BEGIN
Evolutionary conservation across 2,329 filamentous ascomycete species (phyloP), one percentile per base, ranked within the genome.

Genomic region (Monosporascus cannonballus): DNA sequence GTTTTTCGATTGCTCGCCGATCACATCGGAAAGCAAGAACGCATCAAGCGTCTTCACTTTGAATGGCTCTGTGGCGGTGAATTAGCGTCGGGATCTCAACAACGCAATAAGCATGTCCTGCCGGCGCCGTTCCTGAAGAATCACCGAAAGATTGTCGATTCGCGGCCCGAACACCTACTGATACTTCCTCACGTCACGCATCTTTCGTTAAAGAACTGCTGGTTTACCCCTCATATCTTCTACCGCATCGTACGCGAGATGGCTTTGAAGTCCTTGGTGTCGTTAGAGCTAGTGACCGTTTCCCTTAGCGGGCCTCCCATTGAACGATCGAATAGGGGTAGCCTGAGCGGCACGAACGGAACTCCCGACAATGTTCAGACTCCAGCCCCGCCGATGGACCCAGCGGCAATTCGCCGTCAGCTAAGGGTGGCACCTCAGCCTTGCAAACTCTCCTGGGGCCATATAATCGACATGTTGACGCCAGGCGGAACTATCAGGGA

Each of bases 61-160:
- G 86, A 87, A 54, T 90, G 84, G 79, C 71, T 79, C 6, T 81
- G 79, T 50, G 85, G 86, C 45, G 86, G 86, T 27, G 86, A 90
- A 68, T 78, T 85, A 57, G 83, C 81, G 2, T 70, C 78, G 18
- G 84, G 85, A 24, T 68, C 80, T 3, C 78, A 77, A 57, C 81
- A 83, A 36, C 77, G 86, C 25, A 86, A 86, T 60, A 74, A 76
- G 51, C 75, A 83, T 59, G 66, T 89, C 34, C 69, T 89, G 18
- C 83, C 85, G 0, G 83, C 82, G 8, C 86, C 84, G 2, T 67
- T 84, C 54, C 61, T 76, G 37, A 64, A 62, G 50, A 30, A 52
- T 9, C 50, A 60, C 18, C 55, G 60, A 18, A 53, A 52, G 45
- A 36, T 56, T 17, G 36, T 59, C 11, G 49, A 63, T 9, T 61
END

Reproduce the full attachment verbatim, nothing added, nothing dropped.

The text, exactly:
Evolutionary conservation across 2,329 filamentous ascomycete species (phyloP), one percentile per base, ranked within the genome.

Genomic region (Monosporascus cannonballus): DNA sequence GTTTTTCGATTGCTCGCCGATCACATCGGAAAGCAAGAACGCATCAAGCGTCTTCACTTTGAATGGCTCTGTGGCGGTGAATTAGCGTCGGGATCTCAACAACGCAATAAGCATGTCCTGCCGGCGCCGTTCCTGAAGAATCACCGAAAGATTGTCGATTCGCGGCCCGAACACCTACTGATACTTCCTCACGTCACGCATCTTTCGTTAAAGAACTGCTGGTTTACCCCTCATATCTTCTACCGCATCGTACGCGAGATGGCTTTGAAGTCCTTGGTGTCGTTAGAGCTAGTGACCGTTTCCCTTAGCGGGCCTCCCATTGAACGATCGAATAGGGGTAGCCTGAGCGGCACGAACGGAACTCCCGACAATGTTCAGACTCCAGCCCCGCCGATGGACCCAGCGGCAATTCGCCGTCAGCTAAGGGTGGCACCTCAGCCTTGCAAACTCTCCTGGGGCCATATAATCGACATGTTGACGCCAGGCGGAACTATCAGGGA

Each of bases 61-160:
- G 86, A 87, A 54, T 90, G 84, G 79, C 71, T 79, C 6, T 81
- G 79, T 50, G 85, G 86, C 45, G 86, G 86, T 27, G 86, A 90
- A 68, T 78, T 85, A 57, G 83, C 81, G 2, T 70, C 78, G 18
- G 84, G 85, A 24, T 68, C 80, T 3, C 78, A 77, A 57, C 81
- A 83, A 36, C 77, G 86, C 25, A 86, A 86, T 60, A 74, A 76
- G 51, C 75, A 83, T 59, G 66, T 89, C 34, C 69, T 89, G 18
- C 83, C 85, G 0, G 83, C 82, G 8, C 86, C 84, G 2, T 67
- T 84, C 54, C 61, T 76, G 37, A 64, A 62, G 50, A 30, A 52
- T 9, C 50, A 60, C 18, C 55, G 60, A 18, A 53, A 52, G 45
- A 36, T 56, T 17, G 36, T 59, C 11, G 49, A 63, T 9, T 61